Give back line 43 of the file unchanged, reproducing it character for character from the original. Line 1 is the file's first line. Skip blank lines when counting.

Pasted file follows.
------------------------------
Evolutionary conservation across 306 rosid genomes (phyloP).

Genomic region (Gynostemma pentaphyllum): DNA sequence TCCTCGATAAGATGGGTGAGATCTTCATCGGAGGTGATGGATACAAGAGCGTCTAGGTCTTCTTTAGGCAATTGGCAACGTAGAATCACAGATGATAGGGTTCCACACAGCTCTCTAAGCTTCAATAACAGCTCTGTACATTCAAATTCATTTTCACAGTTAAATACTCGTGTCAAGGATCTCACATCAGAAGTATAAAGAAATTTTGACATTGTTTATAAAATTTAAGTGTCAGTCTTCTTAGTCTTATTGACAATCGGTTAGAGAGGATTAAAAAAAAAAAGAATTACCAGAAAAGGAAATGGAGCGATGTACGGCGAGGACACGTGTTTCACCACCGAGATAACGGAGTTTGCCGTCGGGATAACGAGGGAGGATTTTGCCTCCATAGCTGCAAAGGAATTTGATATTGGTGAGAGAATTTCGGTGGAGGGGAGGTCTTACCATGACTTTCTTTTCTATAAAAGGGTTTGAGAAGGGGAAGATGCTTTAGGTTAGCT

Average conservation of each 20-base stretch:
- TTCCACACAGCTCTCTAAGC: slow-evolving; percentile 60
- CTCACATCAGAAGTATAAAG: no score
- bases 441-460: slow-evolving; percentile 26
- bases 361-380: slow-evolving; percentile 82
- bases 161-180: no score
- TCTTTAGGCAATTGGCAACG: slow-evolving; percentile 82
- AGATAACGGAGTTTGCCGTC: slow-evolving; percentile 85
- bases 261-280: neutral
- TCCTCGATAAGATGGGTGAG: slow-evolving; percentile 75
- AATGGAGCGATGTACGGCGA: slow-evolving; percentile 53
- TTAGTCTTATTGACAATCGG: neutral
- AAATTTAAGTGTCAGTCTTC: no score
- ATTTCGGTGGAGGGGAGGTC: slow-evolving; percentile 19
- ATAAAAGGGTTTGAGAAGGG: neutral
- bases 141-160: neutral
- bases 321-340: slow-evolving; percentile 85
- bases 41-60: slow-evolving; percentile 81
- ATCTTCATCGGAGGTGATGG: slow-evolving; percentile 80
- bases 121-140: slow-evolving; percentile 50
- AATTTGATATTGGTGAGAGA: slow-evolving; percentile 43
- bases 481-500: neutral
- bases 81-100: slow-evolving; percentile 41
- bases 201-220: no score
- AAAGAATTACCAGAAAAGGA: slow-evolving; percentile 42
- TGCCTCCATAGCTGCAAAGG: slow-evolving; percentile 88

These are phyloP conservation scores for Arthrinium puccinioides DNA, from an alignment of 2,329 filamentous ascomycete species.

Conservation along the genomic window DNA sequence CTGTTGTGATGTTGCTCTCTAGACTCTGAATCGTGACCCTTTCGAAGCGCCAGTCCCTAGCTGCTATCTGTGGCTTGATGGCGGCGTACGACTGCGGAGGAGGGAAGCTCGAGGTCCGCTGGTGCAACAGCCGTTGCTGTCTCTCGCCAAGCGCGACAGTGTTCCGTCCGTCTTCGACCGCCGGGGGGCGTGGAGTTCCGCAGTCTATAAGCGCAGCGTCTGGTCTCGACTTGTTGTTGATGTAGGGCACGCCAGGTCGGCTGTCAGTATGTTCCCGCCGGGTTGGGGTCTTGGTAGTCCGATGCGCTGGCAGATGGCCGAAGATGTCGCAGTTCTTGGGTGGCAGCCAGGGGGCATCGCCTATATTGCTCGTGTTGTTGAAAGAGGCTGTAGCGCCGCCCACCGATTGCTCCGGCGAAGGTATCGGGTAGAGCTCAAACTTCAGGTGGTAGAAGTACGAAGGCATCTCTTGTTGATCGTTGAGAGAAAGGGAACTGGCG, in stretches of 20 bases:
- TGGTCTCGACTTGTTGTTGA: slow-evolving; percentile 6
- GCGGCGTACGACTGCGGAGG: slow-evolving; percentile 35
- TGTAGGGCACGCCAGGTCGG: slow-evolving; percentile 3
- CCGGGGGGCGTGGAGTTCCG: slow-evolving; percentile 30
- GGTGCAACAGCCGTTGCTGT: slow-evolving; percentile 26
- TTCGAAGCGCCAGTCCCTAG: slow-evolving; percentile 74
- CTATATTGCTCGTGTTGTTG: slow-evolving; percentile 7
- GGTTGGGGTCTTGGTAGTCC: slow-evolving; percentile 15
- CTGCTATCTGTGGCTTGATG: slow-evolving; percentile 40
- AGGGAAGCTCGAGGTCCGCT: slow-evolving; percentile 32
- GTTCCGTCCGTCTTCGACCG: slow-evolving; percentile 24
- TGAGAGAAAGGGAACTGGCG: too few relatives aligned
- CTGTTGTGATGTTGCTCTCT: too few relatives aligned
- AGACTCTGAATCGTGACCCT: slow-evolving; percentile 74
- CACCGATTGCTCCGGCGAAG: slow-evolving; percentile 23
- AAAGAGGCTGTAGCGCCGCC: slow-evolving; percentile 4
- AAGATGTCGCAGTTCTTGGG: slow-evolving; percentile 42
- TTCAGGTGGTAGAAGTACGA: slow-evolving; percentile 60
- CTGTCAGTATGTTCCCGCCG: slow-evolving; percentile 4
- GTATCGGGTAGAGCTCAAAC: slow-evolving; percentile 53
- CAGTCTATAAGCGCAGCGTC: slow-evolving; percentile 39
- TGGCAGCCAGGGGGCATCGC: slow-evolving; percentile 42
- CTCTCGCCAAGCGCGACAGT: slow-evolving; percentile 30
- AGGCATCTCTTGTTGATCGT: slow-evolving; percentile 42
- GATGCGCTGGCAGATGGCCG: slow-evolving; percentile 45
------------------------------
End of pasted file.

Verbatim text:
- CTGTTGTGATGTTGCTCTCT: too few relatives aligned